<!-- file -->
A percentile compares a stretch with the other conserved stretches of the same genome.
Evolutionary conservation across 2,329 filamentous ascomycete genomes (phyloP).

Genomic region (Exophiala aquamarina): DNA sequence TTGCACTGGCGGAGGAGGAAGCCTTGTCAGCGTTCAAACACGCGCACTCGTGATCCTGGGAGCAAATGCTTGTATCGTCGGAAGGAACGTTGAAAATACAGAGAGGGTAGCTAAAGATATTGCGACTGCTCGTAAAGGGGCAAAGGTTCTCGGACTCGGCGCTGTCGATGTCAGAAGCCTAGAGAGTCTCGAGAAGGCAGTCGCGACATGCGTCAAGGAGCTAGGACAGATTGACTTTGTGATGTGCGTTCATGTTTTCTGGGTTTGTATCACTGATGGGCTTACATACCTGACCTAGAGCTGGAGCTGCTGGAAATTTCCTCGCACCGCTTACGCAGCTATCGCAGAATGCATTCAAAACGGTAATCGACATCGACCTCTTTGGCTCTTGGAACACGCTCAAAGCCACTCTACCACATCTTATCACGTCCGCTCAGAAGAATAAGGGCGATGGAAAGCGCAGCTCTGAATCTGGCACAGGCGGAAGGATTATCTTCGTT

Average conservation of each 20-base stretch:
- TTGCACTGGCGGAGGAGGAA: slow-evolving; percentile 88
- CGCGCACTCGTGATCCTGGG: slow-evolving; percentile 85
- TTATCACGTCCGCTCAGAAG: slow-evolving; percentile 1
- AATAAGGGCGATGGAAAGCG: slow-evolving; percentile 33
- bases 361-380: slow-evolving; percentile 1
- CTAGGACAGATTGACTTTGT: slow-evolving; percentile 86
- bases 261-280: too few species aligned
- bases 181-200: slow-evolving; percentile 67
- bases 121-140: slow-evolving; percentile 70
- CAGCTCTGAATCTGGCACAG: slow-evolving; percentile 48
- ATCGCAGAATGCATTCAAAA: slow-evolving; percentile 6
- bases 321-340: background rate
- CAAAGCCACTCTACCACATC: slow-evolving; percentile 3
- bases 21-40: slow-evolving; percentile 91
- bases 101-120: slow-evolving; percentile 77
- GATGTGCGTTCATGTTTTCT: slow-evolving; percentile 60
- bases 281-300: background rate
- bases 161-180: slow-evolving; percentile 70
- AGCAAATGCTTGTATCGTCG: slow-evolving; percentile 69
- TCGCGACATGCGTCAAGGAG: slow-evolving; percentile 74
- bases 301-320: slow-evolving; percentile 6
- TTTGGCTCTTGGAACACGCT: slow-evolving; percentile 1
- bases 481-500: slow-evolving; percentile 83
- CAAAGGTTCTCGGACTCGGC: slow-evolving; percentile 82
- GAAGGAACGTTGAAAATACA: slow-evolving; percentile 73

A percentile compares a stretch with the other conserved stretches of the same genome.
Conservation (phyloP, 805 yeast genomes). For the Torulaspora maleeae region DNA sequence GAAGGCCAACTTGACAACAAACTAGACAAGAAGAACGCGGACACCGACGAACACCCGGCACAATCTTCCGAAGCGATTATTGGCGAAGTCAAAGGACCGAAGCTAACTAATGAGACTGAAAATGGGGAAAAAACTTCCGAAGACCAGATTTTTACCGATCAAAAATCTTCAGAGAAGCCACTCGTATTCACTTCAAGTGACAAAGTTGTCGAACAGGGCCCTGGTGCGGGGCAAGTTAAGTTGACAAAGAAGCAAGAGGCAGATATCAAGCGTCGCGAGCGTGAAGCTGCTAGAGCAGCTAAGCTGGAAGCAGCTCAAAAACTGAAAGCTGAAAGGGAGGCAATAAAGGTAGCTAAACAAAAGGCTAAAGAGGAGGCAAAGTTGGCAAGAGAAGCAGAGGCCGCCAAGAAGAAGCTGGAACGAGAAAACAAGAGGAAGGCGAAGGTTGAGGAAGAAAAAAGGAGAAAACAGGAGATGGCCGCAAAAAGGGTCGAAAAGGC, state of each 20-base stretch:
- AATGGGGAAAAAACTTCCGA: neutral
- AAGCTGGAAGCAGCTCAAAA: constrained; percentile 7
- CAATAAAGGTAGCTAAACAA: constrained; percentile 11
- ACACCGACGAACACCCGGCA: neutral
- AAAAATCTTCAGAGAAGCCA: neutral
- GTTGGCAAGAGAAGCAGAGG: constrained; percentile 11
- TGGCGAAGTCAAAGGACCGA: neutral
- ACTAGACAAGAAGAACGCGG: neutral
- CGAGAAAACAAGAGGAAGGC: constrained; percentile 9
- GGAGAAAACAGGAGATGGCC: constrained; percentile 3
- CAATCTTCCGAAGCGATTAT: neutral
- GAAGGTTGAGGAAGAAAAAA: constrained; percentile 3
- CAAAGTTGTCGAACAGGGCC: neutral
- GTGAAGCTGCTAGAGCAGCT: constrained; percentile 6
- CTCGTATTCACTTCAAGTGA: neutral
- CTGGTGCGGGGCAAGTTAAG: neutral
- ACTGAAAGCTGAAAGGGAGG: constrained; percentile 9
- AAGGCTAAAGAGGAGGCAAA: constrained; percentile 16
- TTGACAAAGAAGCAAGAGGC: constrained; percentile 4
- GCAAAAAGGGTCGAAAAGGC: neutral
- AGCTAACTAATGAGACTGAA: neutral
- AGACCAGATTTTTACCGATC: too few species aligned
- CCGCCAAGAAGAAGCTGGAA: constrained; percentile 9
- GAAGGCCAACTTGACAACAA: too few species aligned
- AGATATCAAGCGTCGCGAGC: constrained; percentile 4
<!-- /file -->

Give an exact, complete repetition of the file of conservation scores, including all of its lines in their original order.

A percentile compares a stretch with the other conserved stretches of the same genome.
Evolutionary conservation across 2,329 filamentous ascomycete genomes (phyloP).

Genomic region (Exophiala aquamarina): DNA sequence TTGCACTGGCGGAGGAGGAAGCCTTGTCAGCGTTCAAACACGCGCACTCGTGATCCTGGGAGCAAATGCTTGTATCGTCGGAAGGAACGTTGAAAATACAGAGAGGGTAGCTAAAGATATTGCGACTGCTCGTAAAGGGGCAAAGGTTCTCGGACTCGGCGCTGTCGATGTCAGAAGCCTAGAGAGTCTCGAGAAGGCAGTCGCGACATGCGTCAAGGAGCTAGGACAGATTGACTTTGTGATGTGCGTTCATGTTTTCTGGGTTTGTATCACTGATGGGCTTACATACCTGACCTAGAGCTGGAGCTGCTGGAAATTTCCTCGCACCGCTTACGCAGCTATCGCAGAATGCATTCAAAACGGTAATCGACATCGACCTCTTTGGCTCTTGGAACACGCTCAAAGCCACTCTACCACATCTTATCACGTCCGCTCAGAAGAATAAGGGCGATGGAAAGCGCAGCTCTGAATCTGGCACAGGCGGAAGGATTATCTTCGTT

Average conservation of each 20-base stretch:
- TTGCACTGGCGGAGGAGGAA: slow-evolving; percentile 88
- CGCGCACTCGTGATCCTGGG: slow-evolving; percentile 85
- TTATCACGTCCGCTCAGAAG: slow-evolving; percentile 1
- AATAAGGGCGATGGAAAGCG: slow-evolving; percentile 33
- bases 361-380: slow-evolving; percentile 1
- CTAGGACAGATTGACTTTGT: slow-evolving; percentile 86
- bases 261-280: too few species aligned
- bases 181-200: slow-evolving; percentile 67
- bases 121-140: slow-evolving; percentile 70
- CAGCTCTGAATCTGGCACAG: slow-evolving; percentile 48
- ATCGCAGAATGCATTCAAAA: slow-evolving; percentile 6
- bases 321-340: background rate
- CAAAGCCACTCTACCACATC: slow-evolving; percentile 3
- bases 21-40: slow-evolving; percentile 91
- bases 101-120: slow-evolving; percentile 77
- GATGTGCGTTCATGTTTTCT: slow-evolving; percentile 60
- bases 281-300: background rate
- bases 161-180: slow-evolving; percentile 70
- AGCAAATGCTTGTATCGTCG: slow-evolving; percentile 69
- TCGCGACATGCGTCAAGGAG: slow-evolving; percentile 74
- bases 301-320: slow-evolving; percentile 6
- TTTGGCTCTTGGAACACGCT: slow-evolving; percentile 1
- bases 481-500: slow-evolving; percentile 83
- CAAAGGTTCTCGGACTCGGC: slow-evolving; percentile 82
- GAAGGAACGTTGAAAATACA: slow-evolving; percentile 73

A percentile compares a stretch with the other conserved stretches of the same genome.
Conservation (phyloP, 805 yeast genomes). For the Torulaspora maleeae region DNA sequence GAAGGCCAACTTGACAACAAACTAGACAAGAAGAACGCGGACACCGACGAACACCCGGCACAATCTTCCGAAGCGATTATTGGCGAAGTCAAAGGACCGAAGCTAACTAATGAGACTGAAAATGGGGAAAAAACTTCCGAAGACCAGATTTTTACCGATCAAAAATCTTCAGAGAAGCCACTCGTATTCACTTCAAGTGACAAAGTTGTCGAACAGGGCCCTGGTGCGGGGCAAGTTAAGTTGACAAAGAAGCAAGAGGCAGATATCAAGCGTCGCGAGCGTGAAGCTGCTAGAGCAGCTAAGCTGGAAGCAGCTCAAAAACTGAAAGCTGAAAGGGAGGCAATAAAGGTAGCTAAACAAAAGGCTAAAGAGGAGGCAAAGTTGGCAAGAGAAGCAGAGGCCGCCAAGAAGAAGCTGGAACGAGAAAACAAGAGGAAGGCGAAGGTTGAGGAAGAAAAAAGGAGAAAACAGGAGATGGCCGCAAAAAGGGTCGAAAAGGC, state of each 20-base stretch:
- AATGGGGAAAAAACTTCCGA: neutral
- AAGCTGGAAGCAGCTCAAAA: constrained; percentile 7
- CAATAAAGGTAGCTAAACAA: constrained; percentile 11
- ACACCGACGAACACCCGGCA: neutral
- AAAAATCTTCAGAGAAGCCA: neutral
- GTTGGCAAGAGAAGCAGAGG: constrained; percentile 11
- TGGCGAAGTCAAAGGACCGA: neutral
- ACTAGACAAGAAGAACGCGG: neutral
- CGAGAAAACAAGAGGAAGGC: constrained; percentile 9
- GGAGAAAACAGGAGATGGCC: constrained; percentile 3
- CAATCTTCCGAAGCGATTAT: neutral
- GAAGGTTGAGGAAGAAAAAA: constrained; percentile 3
- CAAAGTTGTCGAACAGGGCC: neutral
- GTGAAGCTGCTAGAGCAGCT: constrained; percentile 6
- CTCGTATTCACTTCAAGTGA: neutral
- CTGGTGCGGGGCAAGTTAAG: neutral
- ACTGAAAGCTGAAAGGGAGG: constrained; percentile 9
- AAGGCTAAAGAGGAGGCAAA: constrained; percentile 16
- TTGACAAAGAAGCAAGAGGC: constrained; percentile 4
- GCAAAAAGGGTCGAAAAGGC: neutral
- AGCTAACTAATGAGACTGAA: neutral
- AGACCAGATTTTTACCGATC: too few species aligned
- CCGCCAAGAAGAAGCTGGAA: constrained; percentile 9
- GAAGGCCAACTTGACAACAA: too few species aligned
- AGATATCAAGCGTCGCGAGC: constrained; percentile 4